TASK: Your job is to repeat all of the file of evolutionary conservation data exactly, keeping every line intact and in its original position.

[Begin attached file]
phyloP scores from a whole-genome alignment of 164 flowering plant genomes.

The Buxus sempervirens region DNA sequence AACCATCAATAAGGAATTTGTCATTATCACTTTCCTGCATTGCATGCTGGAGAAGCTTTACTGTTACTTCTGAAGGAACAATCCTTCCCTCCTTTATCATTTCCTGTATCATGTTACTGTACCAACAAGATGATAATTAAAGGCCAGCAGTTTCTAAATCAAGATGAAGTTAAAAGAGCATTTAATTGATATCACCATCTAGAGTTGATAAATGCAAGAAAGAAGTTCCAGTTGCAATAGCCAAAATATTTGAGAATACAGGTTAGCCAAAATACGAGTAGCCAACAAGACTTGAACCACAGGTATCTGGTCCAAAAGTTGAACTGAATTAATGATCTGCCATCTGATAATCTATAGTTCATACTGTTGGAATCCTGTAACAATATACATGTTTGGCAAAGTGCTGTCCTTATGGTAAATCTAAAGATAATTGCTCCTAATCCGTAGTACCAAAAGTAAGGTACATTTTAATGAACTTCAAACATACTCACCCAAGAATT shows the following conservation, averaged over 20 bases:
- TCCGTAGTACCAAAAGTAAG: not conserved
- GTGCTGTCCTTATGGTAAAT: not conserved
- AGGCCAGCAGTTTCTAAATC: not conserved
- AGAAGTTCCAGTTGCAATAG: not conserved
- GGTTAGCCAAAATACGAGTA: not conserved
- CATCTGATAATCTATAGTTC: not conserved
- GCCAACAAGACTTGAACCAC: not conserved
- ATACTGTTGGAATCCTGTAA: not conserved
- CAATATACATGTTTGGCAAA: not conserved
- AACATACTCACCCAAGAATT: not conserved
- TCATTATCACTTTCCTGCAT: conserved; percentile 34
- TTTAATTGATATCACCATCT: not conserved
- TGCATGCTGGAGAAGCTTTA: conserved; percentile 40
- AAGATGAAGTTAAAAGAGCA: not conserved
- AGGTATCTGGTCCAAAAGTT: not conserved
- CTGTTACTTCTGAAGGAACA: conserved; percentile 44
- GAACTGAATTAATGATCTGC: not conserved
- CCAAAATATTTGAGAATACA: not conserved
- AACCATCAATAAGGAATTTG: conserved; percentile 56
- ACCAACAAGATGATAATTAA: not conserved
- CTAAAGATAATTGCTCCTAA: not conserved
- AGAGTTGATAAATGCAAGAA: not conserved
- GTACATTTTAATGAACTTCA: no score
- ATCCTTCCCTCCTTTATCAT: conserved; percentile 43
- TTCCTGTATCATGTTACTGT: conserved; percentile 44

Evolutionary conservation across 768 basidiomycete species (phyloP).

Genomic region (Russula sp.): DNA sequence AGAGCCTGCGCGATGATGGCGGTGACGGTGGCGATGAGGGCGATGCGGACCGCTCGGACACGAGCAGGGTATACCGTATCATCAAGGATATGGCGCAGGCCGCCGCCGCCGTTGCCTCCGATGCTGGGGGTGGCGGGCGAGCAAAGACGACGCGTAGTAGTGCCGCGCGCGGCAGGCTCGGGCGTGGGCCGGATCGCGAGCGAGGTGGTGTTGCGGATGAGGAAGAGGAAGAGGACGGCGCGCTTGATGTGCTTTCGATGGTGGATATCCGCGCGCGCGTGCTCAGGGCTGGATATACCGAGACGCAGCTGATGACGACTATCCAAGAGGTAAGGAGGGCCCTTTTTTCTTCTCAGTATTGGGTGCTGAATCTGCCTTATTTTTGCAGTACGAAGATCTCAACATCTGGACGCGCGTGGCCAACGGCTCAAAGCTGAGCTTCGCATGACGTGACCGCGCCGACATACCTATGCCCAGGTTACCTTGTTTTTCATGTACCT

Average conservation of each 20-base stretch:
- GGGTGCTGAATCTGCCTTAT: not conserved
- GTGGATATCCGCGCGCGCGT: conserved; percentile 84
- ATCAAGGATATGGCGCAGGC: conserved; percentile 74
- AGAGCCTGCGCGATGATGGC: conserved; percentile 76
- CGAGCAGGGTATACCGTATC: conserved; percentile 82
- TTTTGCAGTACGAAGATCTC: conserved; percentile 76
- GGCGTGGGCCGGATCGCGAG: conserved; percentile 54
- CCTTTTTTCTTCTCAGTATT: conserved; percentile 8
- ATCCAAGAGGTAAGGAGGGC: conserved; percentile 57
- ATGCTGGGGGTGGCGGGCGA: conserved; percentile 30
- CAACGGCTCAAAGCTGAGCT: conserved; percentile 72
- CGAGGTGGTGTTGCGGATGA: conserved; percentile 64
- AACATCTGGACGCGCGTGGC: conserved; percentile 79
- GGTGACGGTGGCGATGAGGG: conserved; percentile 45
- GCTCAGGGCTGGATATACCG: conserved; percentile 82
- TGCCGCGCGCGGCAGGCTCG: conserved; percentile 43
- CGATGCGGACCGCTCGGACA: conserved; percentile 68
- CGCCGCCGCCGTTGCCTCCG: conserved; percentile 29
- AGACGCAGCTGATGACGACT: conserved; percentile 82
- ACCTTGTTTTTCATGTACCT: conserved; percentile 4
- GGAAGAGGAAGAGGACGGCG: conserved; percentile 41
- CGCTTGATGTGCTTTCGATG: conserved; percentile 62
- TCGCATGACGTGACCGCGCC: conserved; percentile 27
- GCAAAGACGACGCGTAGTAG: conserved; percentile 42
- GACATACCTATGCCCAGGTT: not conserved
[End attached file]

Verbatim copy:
phyloP scores from a whole-genome alignment of 164 flowering plant genomes.

The Buxus sempervirens region DNA sequence AACCATCAATAAGGAATTTGTCATTATCACTTTCCTGCATTGCATGCTGGAGAAGCTTTACTGTTACTTCTGAAGGAACAATCCTTCCCTCCTTTATCATTTCCTGTATCATGTTACTGTACCAACAAGATGATAATTAAAGGCCAGCAGTTTCTAAATCAAGATGAAGTTAAAAGAGCATTTAATTGATATCACCATCTAGAGTTGATAAATGCAAGAAAGAAGTTCCAGTTGCAATAGCCAAAATATTTGAGAATACAGGTTAGCCAAAATACGAGTAGCCAACAAGACTTGAACCACAGGTATCTGGTCCAAAAGTTGAACTGAATTAATGATCTGCCATCTGATAATCTATAGTTCATACTGTTGGAATCCTGTAACAATATACATGTTTGGCAAAGTGCTGTCCTTATGGTAAATCTAAAGATAATTGCTCCTAATCCGTAGTACCAAAAGTAAGGTACATTTTAATGAACTTCAAACATACTCACCCAAGAATT shows the following conservation, averaged over 20 bases:
- TCCGTAGTACCAAAAGTAAG: not conserved
- GTGCTGTCCTTATGGTAAAT: not conserved
- AGGCCAGCAGTTTCTAAATC: not conserved
- AGAAGTTCCAGTTGCAATAG: not conserved
- GGTTAGCCAAAATACGAGTA: not conserved
- CATCTGATAATCTATAGTTC: not conserved
- GCCAACAAGACTTGAACCAC: not conserved
- ATACTGTTGGAATCCTGTAA: not conserved
- CAATATACATGTTTGGCAAA: not conserved
- AACATACTCACCCAAGAATT: not conserved
- TCATTATCACTTTCCTGCAT: conserved; percentile 34
- TTTAATTGATATCACCATCT: not conserved
- TGCATGCTGGAGAAGCTTTA: conserved; percentile 40
- AAGATGAAGTTAAAAGAGCA: not conserved
- AGGTATCTGGTCCAAAAGTT: not conserved
- CTGTTACTTCTGAAGGAACA: conserved; percentile 44
- GAACTGAATTAATGATCTGC: not conserved
- CCAAAATATTTGAGAATACA: not conserved
- AACCATCAATAAGGAATTTG: conserved; percentile 56
- ACCAACAAGATGATAATTAA: not conserved
- CTAAAGATAATTGCTCCTAA: not conserved
- AGAGTTGATAAATGCAAGAA: not conserved
- GTACATTTTAATGAACTTCA: no score
- ATCCTTCCCTCCTTTATCAT: conserved; percentile 43
- TTCCTGTATCATGTTACTGT: conserved; percentile 44

Evolutionary conservation across 768 basidiomycete species (phyloP).

Genomic region (Russula sp.): DNA sequence AGAGCCTGCGCGATGATGGCGGTGACGGTGGCGATGAGGGCGATGCGGACCGCTCGGACACGAGCAGGGTATACCGTATCATCAAGGATATGGCGCAGGCCGCCGCCGCCGTTGCCTCCGATGCTGGGGGTGGCGGGCGAGCAAAGACGACGCGTAGTAGTGCCGCGCGCGGCAGGCTCGGGCGTGGGCCGGATCGCGAGCGAGGTGGTGTTGCGGATGAGGAAGAGGAAGAGGACGGCGCGCTTGATGTGCTTTCGATGGTGGATATCCGCGCGCGCGTGCTCAGGGCTGGATATACCGAGACGCAGCTGATGACGACTATCCAAGAGGTAAGGAGGGCCCTTTTTTCTTCTCAGTATTGGGTGCTGAATCTGCCTTATTTTTGCAGTACGAAGATCTCAACATCTGGACGCGCGTGGCCAACGGCTCAAAGCTGAGCTTCGCATGACGTGACCGCGCCGACATACCTATGCCCAGGTTACCTTGTTTTTCATGTACCT

Average conservation of each 20-base stretch:
- GGGTGCTGAATCTGCCTTAT: not conserved
- GTGGATATCCGCGCGCGCGT: conserved; percentile 84
- ATCAAGGATATGGCGCAGGC: conserved; percentile 74
- AGAGCCTGCGCGATGATGGC: conserved; percentile 76
- CGAGCAGGGTATACCGTATC: conserved; percentile 82
- TTTTGCAGTACGAAGATCTC: conserved; percentile 76
- GGCGTGGGCCGGATCGCGAG: conserved; percentile 54
- CCTTTTTTCTTCTCAGTATT: conserved; percentile 8
- ATCCAAGAGGTAAGGAGGGC: conserved; percentile 57
- ATGCTGGGGGTGGCGGGCGA: conserved; percentile 30
- CAACGGCTCAAAGCTGAGCT: conserved; percentile 72
- CGAGGTGGTGTTGCGGATGA: conserved; percentile 64
- AACATCTGGACGCGCGTGGC: conserved; percentile 79
- GGTGACGGTGGCGATGAGGG: conserved; percentile 45
- GCTCAGGGCTGGATATACCG: conserved; percentile 82
- TGCCGCGCGCGGCAGGCTCG: conserved; percentile 43
- CGATGCGGACCGCTCGGACA: conserved; percentile 68
- CGCCGCCGCCGTTGCCTCCG: conserved; percentile 29
- AGACGCAGCTGATGACGACT: conserved; percentile 82
- ACCTTGTTTTTCATGTACCT: conserved; percentile 4
- GGAAGAGGAAGAGGACGGCG: conserved; percentile 41
- CGCTTGATGTGCTTTCGATG: conserved; percentile 62
- TCGCATGACGTGACCGCGCC: conserved; percentile 27
- GCAAAGACGACGCGTAGTAG: conserved; percentile 42
- GACATACCTATGCCCAGGTT: not conserved